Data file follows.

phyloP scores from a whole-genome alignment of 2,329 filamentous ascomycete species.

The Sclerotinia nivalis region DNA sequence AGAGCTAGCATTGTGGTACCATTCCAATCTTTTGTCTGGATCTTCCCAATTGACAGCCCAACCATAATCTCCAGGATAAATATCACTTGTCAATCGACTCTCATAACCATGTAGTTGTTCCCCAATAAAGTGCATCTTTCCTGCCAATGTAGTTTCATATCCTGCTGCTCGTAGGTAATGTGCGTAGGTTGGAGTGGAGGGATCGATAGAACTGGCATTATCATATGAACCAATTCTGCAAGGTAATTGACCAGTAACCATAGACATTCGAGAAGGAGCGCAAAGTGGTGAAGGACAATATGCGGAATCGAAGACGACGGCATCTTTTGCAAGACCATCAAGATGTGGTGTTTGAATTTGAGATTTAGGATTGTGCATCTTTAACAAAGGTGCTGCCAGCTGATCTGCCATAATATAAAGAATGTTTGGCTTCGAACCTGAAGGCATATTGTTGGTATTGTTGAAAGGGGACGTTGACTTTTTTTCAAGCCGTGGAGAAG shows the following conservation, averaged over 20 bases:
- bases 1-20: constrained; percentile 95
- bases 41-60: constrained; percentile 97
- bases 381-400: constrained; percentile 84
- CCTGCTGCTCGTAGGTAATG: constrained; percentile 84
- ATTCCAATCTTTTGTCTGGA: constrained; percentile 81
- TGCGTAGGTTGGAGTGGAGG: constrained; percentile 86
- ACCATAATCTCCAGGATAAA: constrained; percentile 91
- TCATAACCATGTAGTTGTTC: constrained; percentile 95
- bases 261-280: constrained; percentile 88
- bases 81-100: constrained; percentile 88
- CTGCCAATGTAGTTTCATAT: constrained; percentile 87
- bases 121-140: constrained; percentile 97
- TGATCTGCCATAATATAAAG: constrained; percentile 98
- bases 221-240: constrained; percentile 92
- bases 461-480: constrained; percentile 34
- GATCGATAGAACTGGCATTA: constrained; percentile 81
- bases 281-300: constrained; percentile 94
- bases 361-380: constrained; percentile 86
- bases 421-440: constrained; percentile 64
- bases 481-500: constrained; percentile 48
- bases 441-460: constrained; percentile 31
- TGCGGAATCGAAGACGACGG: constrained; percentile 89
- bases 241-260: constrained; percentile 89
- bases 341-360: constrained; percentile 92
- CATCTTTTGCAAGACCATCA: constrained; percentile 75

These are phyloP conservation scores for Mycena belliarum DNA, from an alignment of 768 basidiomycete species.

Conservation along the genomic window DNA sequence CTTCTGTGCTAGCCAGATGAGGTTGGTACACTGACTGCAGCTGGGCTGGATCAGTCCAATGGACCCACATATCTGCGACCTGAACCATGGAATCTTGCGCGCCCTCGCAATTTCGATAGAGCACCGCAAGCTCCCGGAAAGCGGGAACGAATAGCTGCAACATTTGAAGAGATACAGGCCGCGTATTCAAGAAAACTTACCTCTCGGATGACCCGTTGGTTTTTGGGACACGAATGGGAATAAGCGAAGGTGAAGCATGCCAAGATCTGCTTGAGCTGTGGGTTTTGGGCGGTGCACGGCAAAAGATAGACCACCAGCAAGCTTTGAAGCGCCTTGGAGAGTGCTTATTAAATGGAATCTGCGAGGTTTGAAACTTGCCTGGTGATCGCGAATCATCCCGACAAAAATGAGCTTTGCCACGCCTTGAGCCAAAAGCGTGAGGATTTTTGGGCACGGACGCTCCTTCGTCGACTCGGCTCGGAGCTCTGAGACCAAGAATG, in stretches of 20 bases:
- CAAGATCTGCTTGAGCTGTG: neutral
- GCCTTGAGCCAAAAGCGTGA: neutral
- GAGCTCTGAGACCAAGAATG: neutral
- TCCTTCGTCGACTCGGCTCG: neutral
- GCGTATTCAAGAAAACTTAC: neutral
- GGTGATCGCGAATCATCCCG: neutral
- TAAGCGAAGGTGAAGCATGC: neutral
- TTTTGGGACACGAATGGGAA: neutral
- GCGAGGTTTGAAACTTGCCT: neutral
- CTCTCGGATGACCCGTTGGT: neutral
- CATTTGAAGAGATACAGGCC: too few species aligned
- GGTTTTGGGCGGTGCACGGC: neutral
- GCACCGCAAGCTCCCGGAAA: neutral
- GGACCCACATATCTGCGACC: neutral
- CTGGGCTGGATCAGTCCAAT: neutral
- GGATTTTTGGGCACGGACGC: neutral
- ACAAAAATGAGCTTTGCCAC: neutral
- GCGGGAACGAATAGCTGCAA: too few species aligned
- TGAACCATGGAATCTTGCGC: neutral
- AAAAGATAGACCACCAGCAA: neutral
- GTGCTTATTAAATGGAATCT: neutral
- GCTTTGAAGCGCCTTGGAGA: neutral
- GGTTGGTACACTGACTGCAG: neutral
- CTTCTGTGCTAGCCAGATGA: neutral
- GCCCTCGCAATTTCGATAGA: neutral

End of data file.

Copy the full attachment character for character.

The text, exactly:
phyloP scores from a whole-genome alignment of 2,329 filamentous ascomycete species.

The Sclerotinia nivalis region DNA sequence AGAGCTAGCATTGTGGTACCATTCCAATCTTTTGTCTGGATCTTCCCAATTGACAGCCCAACCATAATCTCCAGGATAAATATCACTTGTCAATCGACTCTCATAACCATGTAGTTGTTCCCCAATAAAGTGCATCTTTCCTGCCAATGTAGTTTCATATCCTGCTGCTCGTAGGTAATGTGCGTAGGTTGGAGTGGAGGGATCGATAGAACTGGCATTATCATATGAACCAATTCTGCAAGGTAATTGACCAGTAACCATAGACATTCGAGAAGGAGCGCAAAGTGGTGAAGGACAATATGCGGAATCGAAGACGACGGCATCTTTTGCAAGACCATCAAGATGTGGTGTTTGAATTTGAGATTTAGGATTGTGCATCTTTAACAAAGGTGCTGCCAGCTGATCTGCCATAATATAAAGAATGTTTGGCTTCGAACCTGAAGGCATATTGTTGGTATTGTTGAAAGGGGACGTTGACTTTTTTTCAAGCCGTGGAGAAG shows the following conservation, averaged over 20 bases:
- bases 1-20: constrained; percentile 95
- bases 41-60: constrained; percentile 97
- bases 381-400: constrained; percentile 84
- CCTGCTGCTCGTAGGTAATG: constrained; percentile 84
- ATTCCAATCTTTTGTCTGGA: constrained; percentile 81
- TGCGTAGGTTGGAGTGGAGG: constrained; percentile 86
- ACCATAATCTCCAGGATAAA: constrained; percentile 91
- TCATAACCATGTAGTTGTTC: constrained; percentile 95
- bases 261-280: constrained; percentile 88
- bases 81-100: constrained; percentile 88
- CTGCCAATGTAGTTTCATAT: constrained; percentile 87
- bases 121-140: constrained; percentile 97
- TGATCTGCCATAATATAAAG: constrained; percentile 98
- bases 221-240: constrained; percentile 92
- bases 461-480: constrained; percentile 34
- GATCGATAGAACTGGCATTA: constrained; percentile 81
- bases 281-300: constrained; percentile 94
- bases 361-380: constrained; percentile 86
- bases 421-440: constrained; percentile 64
- bases 481-500: constrained; percentile 48
- bases 441-460: constrained; percentile 31
- TGCGGAATCGAAGACGACGG: constrained; percentile 89
- bases 241-260: constrained; percentile 89
- bases 341-360: constrained; percentile 92
- CATCTTTTGCAAGACCATCA: constrained; percentile 75

These are phyloP conservation scores for Mycena belliarum DNA, from an alignment of 768 basidiomycete species.

Conservation along the genomic window DNA sequence CTTCTGTGCTAGCCAGATGAGGTTGGTACACTGACTGCAGCTGGGCTGGATCAGTCCAATGGACCCACATATCTGCGACCTGAACCATGGAATCTTGCGCGCCCTCGCAATTTCGATAGAGCACCGCAAGCTCCCGGAAAGCGGGAACGAATAGCTGCAACATTTGAAGAGATACAGGCCGCGTATTCAAGAAAACTTACCTCTCGGATGACCCGTTGGTTTTTGGGACACGAATGGGAATAAGCGAAGGTGAAGCATGCCAAGATCTGCTTGAGCTGTGGGTTTTGGGCGGTGCACGGCAAAAGATAGACCACCAGCAAGCTTTGAAGCGCCTTGGAGAGTGCTTATTAAATGGAATCTGCGAGGTTTGAAACTTGCCTGGTGATCGCGAATCATCCCGACAAAAATGAGCTTTGCCACGCCTTGAGCCAAAAGCGTGAGGATTTTTGGGCACGGACGCTCCTTCGTCGACTCGGCTCGGAGCTCTGAGACCAAGAATG, in stretches of 20 bases:
- CAAGATCTGCTTGAGCTGTG: neutral
- GCCTTGAGCCAAAAGCGTGA: neutral
- GAGCTCTGAGACCAAGAATG: neutral
- TCCTTCGTCGACTCGGCTCG: neutral
- GCGTATTCAAGAAAACTTAC: neutral
- GGTGATCGCGAATCATCCCG: neutral
- TAAGCGAAGGTGAAGCATGC: neutral
- TTTTGGGACACGAATGGGAA: neutral
- GCGAGGTTTGAAACTTGCCT: neutral
- CTCTCGGATGACCCGTTGGT: neutral
- CATTTGAAGAGATACAGGCC: too few species aligned
- GGTTTTGGGCGGTGCACGGC: neutral
- GCACCGCAAGCTCCCGGAAA: neutral
- GGACCCACATATCTGCGACC: neutral
- CTGGGCTGGATCAGTCCAAT: neutral
- GGATTTTTGGGCACGGACGC: neutral
- ACAAAAATGAGCTTTGCCAC: neutral
- GCGGGAACGAATAGCTGCAA: too few species aligned
- TGAACCATGGAATCTTGCGC: neutral
- AAAAGATAGACCACCAGCAA: neutral
- GTGCTTATTAAATGGAATCT: neutral
- GCTTTGAAGCGCCTTGGAGA: neutral
- GGTTGGTACACTGACTGCAG: neutral
- CTTCTGTGCTAGCCAGATGA: neutral
- GCCCTCGCAATTTCGATAGA: neutral